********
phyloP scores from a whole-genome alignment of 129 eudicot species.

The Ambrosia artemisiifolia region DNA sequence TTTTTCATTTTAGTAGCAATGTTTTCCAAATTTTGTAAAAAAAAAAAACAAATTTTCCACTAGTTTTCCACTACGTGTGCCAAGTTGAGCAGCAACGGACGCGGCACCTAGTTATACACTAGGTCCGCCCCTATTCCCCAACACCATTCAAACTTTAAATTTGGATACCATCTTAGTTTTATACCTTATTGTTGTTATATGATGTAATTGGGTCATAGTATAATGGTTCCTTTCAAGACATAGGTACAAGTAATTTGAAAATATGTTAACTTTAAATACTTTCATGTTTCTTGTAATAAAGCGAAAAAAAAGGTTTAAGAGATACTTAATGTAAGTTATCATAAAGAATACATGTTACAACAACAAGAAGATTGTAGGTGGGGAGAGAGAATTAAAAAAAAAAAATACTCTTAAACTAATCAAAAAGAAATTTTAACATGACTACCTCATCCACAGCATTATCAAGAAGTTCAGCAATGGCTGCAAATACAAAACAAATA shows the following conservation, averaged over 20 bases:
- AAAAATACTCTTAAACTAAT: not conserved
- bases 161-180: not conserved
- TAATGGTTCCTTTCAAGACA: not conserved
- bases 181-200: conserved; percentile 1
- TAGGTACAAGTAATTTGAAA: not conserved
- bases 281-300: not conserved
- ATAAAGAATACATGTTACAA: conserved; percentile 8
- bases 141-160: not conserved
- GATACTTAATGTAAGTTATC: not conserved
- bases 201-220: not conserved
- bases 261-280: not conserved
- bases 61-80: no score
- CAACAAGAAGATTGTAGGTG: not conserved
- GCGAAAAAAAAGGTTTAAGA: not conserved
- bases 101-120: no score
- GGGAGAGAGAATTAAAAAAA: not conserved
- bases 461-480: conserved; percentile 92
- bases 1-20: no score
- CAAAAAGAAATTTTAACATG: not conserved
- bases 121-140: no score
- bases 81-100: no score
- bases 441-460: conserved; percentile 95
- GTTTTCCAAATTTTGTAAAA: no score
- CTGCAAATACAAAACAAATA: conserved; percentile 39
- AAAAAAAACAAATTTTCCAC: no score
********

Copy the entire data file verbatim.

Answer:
phyloP scores from a whole-genome alignment of 129 eudicot species.

The Ambrosia artemisiifolia region DNA sequence TTTTTCATTTTAGTAGCAATGTTTTCCAAATTTTGTAAAAAAAAAAAACAAATTTTCCACTAGTTTTCCACTACGTGTGCCAAGTTGAGCAGCAACGGACGCGGCACCTAGTTATACACTAGGTCCGCCCCTATTCCCCAACACCATTCAAACTTTAAATTTGGATACCATCTTAGTTTTATACCTTATTGTTGTTATATGATGTAATTGGGTCATAGTATAATGGTTCCTTTCAAGACATAGGTACAAGTAATTTGAAAATATGTTAACTTTAAATACTTTCATGTTTCTTGTAATAAAGCGAAAAAAAAGGTTTAAGAGATACTTAATGTAAGTTATCATAAAGAATACATGTTACAACAACAAGAAGATTGTAGGTGGGGAGAGAGAATTAAAAAAAAAAAATACTCTTAAACTAATCAAAAAGAAATTTTAACATGACTACCTCATCCACAGCATTATCAAGAAGTTCAGCAATGGCTGCAAATACAAAACAAATA shows the following conservation, averaged over 20 bases:
- AAAAATACTCTTAAACTAAT: not conserved
- bases 161-180: not conserved
- TAATGGTTCCTTTCAAGACA: not conserved
- bases 181-200: conserved; percentile 1
- TAGGTACAAGTAATTTGAAA: not conserved
- bases 281-300: not conserved
- ATAAAGAATACATGTTACAA: conserved; percentile 8
- bases 141-160: not conserved
- GATACTTAATGTAAGTTATC: not conserved
- bases 201-220: not conserved
- bases 261-280: not conserved
- bases 61-80: no score
- CAACAAGAAGATTGTAGGTG: not conserved
- GCGAAAAAAAAGGTTTAAGA: not conserved
- bases 101-120: no score
- GGGAGAGAGAATTAAAAAAA: not conserved
- bases 461-480: conserved; percentile 92
- bases 1-20: no score
- CAAAAAGAAATTTTAACATG: not conserved
- bases 121-140: no score
- bases 81-100: no score
- bases 441-460: conserved; percentile 95
- GTTTTCCAAATTTTGTAAAA: no score
- CTGCAAATACAAAACAAATA: conserved; percentile 39
- AAAAAAAACAAATTTTCCAC: no score